If you read their press release at their own site rather than the twice filtered report posted above these guys might be on to something:
First off, you can stream any song for free once, then add it to your collection for 10Cents so you could have it any time you wanted it, as often as you want.
Then if you want to purchase a DRM free MP3 for download its 79 Cents additional, and you can put it on any device you want.
Thats 10% cheaper than iTunes, and you could merge them to your iTunes library.
Your personal collection that you already own, you don't even have to upload. They just see that you have it already, and add it to the music you can stream. If its not in their database, you do have to upload.
They also support a CD trading framework, so you can sell all those CDs you no longer use. (It would be illegal to copy them into your iTunes library and then sell the originals. cough ).
These guys are in partnership with Google so it might gain some traction.
I'm still not buying in tho...

I wish these players / services would start taking advantage of more of the metadata so we could sort and search by other metrics. Things like Key.. Tempo..
These guys are doing it for iPhones and Desktops , but a major doing it would be very cool.

I would use rhapsody if you are going to use iPhone streaming because it's unlimited songs for a monthly fee instead if paying song by song if you like to listen to a lot of music.

I have been waiting for this app for a while. My iphone is only 8gb and now I will be able to store all my music on lala.
To all those who think it is going to die, lala just became a partner with facebook and google. I think it is going to takeoff in the next year and would be surprised if everyone with an iphone and almost everyone with a facebook account won't sign up with lala very soon.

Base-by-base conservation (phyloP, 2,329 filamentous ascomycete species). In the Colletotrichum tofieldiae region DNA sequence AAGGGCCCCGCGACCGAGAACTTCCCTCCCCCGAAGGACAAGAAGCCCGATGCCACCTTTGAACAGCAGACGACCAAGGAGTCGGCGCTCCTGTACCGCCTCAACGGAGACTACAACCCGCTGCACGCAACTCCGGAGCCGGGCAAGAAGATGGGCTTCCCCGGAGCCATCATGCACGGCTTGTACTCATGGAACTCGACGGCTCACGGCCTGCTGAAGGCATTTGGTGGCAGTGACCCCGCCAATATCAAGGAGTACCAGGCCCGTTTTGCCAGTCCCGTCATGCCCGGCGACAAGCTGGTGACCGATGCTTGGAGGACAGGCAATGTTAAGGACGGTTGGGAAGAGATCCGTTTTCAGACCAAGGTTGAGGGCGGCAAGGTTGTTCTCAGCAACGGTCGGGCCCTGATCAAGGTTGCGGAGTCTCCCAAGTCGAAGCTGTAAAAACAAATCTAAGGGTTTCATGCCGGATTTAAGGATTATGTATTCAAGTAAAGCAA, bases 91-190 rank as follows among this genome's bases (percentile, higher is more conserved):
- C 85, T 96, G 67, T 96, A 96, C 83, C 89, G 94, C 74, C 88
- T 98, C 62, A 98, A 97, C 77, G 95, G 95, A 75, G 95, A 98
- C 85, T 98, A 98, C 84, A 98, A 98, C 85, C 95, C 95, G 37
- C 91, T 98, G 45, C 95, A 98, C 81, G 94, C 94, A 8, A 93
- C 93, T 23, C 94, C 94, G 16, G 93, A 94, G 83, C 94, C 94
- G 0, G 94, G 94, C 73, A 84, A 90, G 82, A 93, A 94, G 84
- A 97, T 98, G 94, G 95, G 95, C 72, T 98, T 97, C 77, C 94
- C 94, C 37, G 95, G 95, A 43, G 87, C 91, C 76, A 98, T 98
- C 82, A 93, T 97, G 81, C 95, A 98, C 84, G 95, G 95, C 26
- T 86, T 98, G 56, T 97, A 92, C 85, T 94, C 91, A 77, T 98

The advantage here isn't the purchasing element, but the idea that you upload your own music from Mac / PC into the free cloud, then you can listen to a larger assortment of stuff than a standard 32gb iPhone can contain.
Also, why hate on the notion? This is unquestionably the way things are going. Besides... 32k is the MINIMUM. It can stream up to 128, and that will improve when bandwidth does. I'm certain they've created a model that's flexible in that way.
It's free, so just enjoy it. Upload all your dodgy podcasts and audio books for now, just to save PodSpace.

IcePulse has got it right here guys. Its not about how much they charge at this point, that is only for buying or "renting" songs. The clear advantage is being able to upload your 15,000 mp3s for free and to be able to have access to them all organized with all of the correct metatag data, organized by album, artist, title, etc..Between the web interface and the iphone app, you will have a virtual on demand Ipod system with access to your playlists, etc....anywhere in the world...for free. I went to their site and signed up for an account and I have to say, I wanted to NOT like it, but I really did. It was very interesting and unique to anything else on the web at the present time except maybe Spotify which isnt available in the US at this point. Try it out and shoot me a line at murphy917 (my lala profile name) It looks like it has a social networking aspect to it too like facebook/twitter but on a smaller scale.

Really awesome way to store and listen to your music! Not sure why people are dissing the quality it sounds pretty good to me. Can’t wait for the iPhone app, if of course those Base Tards at Apple allow it!